Succeeded in reprogramming cancer cells into healthy cells using gene editing technology 'CRISPR'


CRISPR (CRISPR-Cas9) , a gene-editing technology, in an experiment to change rhabdomyosarcoma cancer cells seen in children into healthy muscle cells, Cold Spring , an American biomedical research institute ・Research teams such as the Harbor Institute have succeeded.

Myo-differentiation reporter screen reveals NF-Y as an activator of PAX3–FOXO1 in rhabdomyosarcoma | PNAS

Once rhabdomyosarcoma, now muscle | Cold Spring Harbor Laboratory

CRISPR used to 'reprogram' cancer cells into healthy muscle in the lab | Live Science

Rhabdomyosarcoma is a cancer that develops from cells that are supposed to become skeletal muscle (striated muscle) in the future, and it is said that it develops at a rate of about 4 to 5 people per million people from children to young adults. Approximately 70% of patients are children under the age of 6, and it is one of the dangerous cancers with a survival rate of less than 50% for cases considered high-risk.

In order to develop a treatment for such rhabdomyosarcoma, the research team of Professor Christopher Vachock, a molecular biologist at the Cold Spring Harbor Laboratory, reprograms cancer cells into healthy cells ' differentiation therapy We researched a treatment method called ` `(differentiation therapy) ''. Differentiation therapy is a method of treating cancer by using drugs to mature immature cancer cells and differentiate them into healthy cells.

Differentiation therapy has already been tested in bone cancer , blood cancer, etc., and the US Food and Drug Administration (FDA) has approved four types of drugs for the differentiation treatment of leukemia. These drugs generally work by inhibiting specific proteins within cancer cells.

Differentiation is the process by which stem cells change into muscle cells,

adipocytes, etc. that play various roles in the body. It is said that differentiation in the cells will stop. As a result, instead of cells becoming striated muscles, cancerous tissue is formed.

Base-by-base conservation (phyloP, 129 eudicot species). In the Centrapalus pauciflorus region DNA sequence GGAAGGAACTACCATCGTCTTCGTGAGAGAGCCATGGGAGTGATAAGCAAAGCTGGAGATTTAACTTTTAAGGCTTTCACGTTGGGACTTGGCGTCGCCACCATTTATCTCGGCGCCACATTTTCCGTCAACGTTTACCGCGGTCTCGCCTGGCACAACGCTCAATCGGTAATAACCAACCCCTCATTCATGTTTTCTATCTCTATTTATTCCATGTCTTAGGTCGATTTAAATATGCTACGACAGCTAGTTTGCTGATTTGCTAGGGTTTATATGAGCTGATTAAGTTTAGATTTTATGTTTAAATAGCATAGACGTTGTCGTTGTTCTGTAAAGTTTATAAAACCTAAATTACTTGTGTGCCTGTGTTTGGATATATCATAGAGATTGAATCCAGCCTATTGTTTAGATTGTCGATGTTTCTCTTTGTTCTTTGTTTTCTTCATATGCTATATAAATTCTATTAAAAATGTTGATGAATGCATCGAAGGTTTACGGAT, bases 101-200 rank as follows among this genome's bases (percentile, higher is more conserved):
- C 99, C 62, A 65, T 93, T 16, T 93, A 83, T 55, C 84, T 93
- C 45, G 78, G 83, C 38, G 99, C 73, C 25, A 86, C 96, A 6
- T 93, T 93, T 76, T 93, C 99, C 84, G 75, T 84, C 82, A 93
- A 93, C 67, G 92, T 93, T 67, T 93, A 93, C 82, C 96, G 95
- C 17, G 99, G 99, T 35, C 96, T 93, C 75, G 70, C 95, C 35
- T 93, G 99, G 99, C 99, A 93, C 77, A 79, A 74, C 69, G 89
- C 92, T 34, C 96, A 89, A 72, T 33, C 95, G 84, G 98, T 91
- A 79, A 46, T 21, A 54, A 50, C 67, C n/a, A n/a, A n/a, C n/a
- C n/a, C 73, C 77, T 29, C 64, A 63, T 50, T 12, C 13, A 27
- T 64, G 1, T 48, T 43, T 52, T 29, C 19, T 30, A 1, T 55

So Vacok's research team used CRISPR to disable various genes and investigate which genes work with PAX3-FOXO1 to produce proteins that stop cell differentiation. The researchers found that when rhabdomyosarcoma cells lose the ability to make a protein called NF-Y , which regulates gene expression, the cancer cells differentiate into muscle cells.

'The cells literally turn into muscles, and the tumor loses all its attributes as a cancer,' Vacok said in a statement. 'It has been switched to,' he commented.

Note that inactivating PAX3-FOXO1 and NF-Y without gene editing has a similar effect, but these proteins do not physically interact, but rather that NF-Y interacts with a specific By binding to the DNA sequence, it turns on the gene that creates PAX3-FOXO1. Therefore, the research team reports that simply blocking the gene that makes NF-Y can also block the production of PAX3-FOXO1.

Various issues need to be resolved before the results of this research can actually be applied to the treatment of rhabdomyosarcoma. One hurdle to overcome is that NF-Y is also involved in healthy cellular processes such as metabolism and the cell cycle. However, rhabdomyosarcoma cells are so sensitive to changes in PAX3-FOXO1 expression that 'treatment' may be sufficient for cancer cells to differentiate into muscle cells, but not long enough to damage healthy tissue. The research team believes that there is an 'optimal period for this.'

'With this technology (gene editing technology using CRISPR), we can take any cancer cell and look for ways to differentiate it,' Vacok said. This may be an important step toward making it easier.'

in Science, Posted by log1h_ik